Until now, CPT has offered insertion code 32550 (Insertion of indwelling tunneled pleural catheter with cuff), but you’ve been left in the lurch for removal, using either an E/M or unlisted code.
CPT 2010 adds new code 32552 (Removal of indwelling tunneled pleural catheter with cuff) to solve this problem, said Stephen Hoffman, MD, associate professor of clinical medicine at Ohio State University Medical Center in Columbus and AMA CPT Advisory Committee American Thoracic…
Posted on 14. Jan, 2010 by in Toolkit.
Combination codes for stroke late effects won’t always cover all the details.
Proper sequencing is essential when coding for late effects, so use this handy chart to sequence your codes correctly every time.
Chart provided by Lisa Selman-Holman, JD, BSN, RN, HCS-D, COS-C, consultant and principal of Selman-Holman & Associates and CoDR — Coding Done Right in Denton, Texas.
For easy ICD-9 code lookup and more ICD-9 coding advice, go to Supercoder.com and sign up for a FREE trial today.
You can breathe a sigh of relief — one major payer will stick with 99241-99255.
UnitedHealthcare (UHC) commercial plans will make no change in payment for consultation codes (99241-99255) at this time, according to a UHC e-mail alert. “Physicians may continue to submit claims for these services, and will be reimbursed according to United-Healthcare payment policies”.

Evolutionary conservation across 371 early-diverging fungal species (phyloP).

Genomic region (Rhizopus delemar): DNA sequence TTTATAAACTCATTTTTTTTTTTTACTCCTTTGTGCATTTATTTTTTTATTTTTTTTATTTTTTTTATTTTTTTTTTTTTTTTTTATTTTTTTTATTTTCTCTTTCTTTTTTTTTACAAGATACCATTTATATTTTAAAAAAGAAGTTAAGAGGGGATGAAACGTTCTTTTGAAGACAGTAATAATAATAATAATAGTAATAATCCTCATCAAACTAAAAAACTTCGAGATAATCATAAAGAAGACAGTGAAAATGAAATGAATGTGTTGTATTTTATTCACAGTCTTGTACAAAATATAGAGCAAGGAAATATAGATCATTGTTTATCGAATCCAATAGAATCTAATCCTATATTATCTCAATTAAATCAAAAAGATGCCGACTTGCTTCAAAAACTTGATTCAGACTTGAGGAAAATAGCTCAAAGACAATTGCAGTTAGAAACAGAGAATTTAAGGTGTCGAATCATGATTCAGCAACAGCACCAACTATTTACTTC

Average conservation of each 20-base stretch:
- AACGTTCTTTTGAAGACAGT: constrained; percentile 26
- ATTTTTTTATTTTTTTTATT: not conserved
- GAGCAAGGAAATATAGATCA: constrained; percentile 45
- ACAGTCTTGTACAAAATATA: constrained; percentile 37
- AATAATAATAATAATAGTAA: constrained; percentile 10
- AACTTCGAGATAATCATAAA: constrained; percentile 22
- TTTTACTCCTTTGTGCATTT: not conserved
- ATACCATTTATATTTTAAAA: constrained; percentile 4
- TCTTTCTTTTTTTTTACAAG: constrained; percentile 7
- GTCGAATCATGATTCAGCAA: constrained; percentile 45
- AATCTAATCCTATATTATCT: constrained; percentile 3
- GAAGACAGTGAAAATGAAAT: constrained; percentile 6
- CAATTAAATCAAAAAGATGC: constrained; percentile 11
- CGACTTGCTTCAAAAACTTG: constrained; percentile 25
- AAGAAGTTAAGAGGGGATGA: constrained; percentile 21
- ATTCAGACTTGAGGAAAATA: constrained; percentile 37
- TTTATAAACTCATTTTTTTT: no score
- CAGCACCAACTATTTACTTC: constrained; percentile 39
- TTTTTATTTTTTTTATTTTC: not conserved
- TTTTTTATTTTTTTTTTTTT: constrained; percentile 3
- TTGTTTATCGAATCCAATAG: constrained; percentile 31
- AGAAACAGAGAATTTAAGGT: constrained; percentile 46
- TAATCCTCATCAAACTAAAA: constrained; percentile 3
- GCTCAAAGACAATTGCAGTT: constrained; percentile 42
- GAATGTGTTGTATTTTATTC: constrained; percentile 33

Beware: One Medicaid plan will eliminate consult pay and force you to follow Medicare’s rule of using office and hospital codes in lieu of 99241-99255. “For AmeriChoice Medicaid plans that follow Medicare rules for their fee schedules, AmeriChoice will be aligning with CMS rules and implement the change effective January 1, 2010,” the email notice states. “For all other Medicaid states, AmeriChoice will follow the UnitedHealthcare commercial position and continue to pay for the consult codes, until directed otherwise by a state to pursue other strategies.”
Watch your mail for a UHC payer news notice and an article in the January Network Bulletin.…
Don’t even think about billing a consult to Medicare — even if it’s only a secondary payer claim. Medicare may have scratched consultations off of its list of payable services, but many other insurers did not follow suit. This leaves you in a quandary when your physician performs a consult and the primary insurer pays you for it, but Medicare is the secondary payer.
“Medicare Secondary Payer (MSP) will not pay for consults,” says Samantha Daily, billing specialist with Urologic Consultants, PC in Portland, Ore. She points coders toward MLN Matters article MM6740, which indicates the following:
“In MSP cases, physicians and others must bill an appropriate E/M code for the services previously paid using the consultation codes. If the primary payer for the service continues to recognize consultation codes,” you should bill in one of…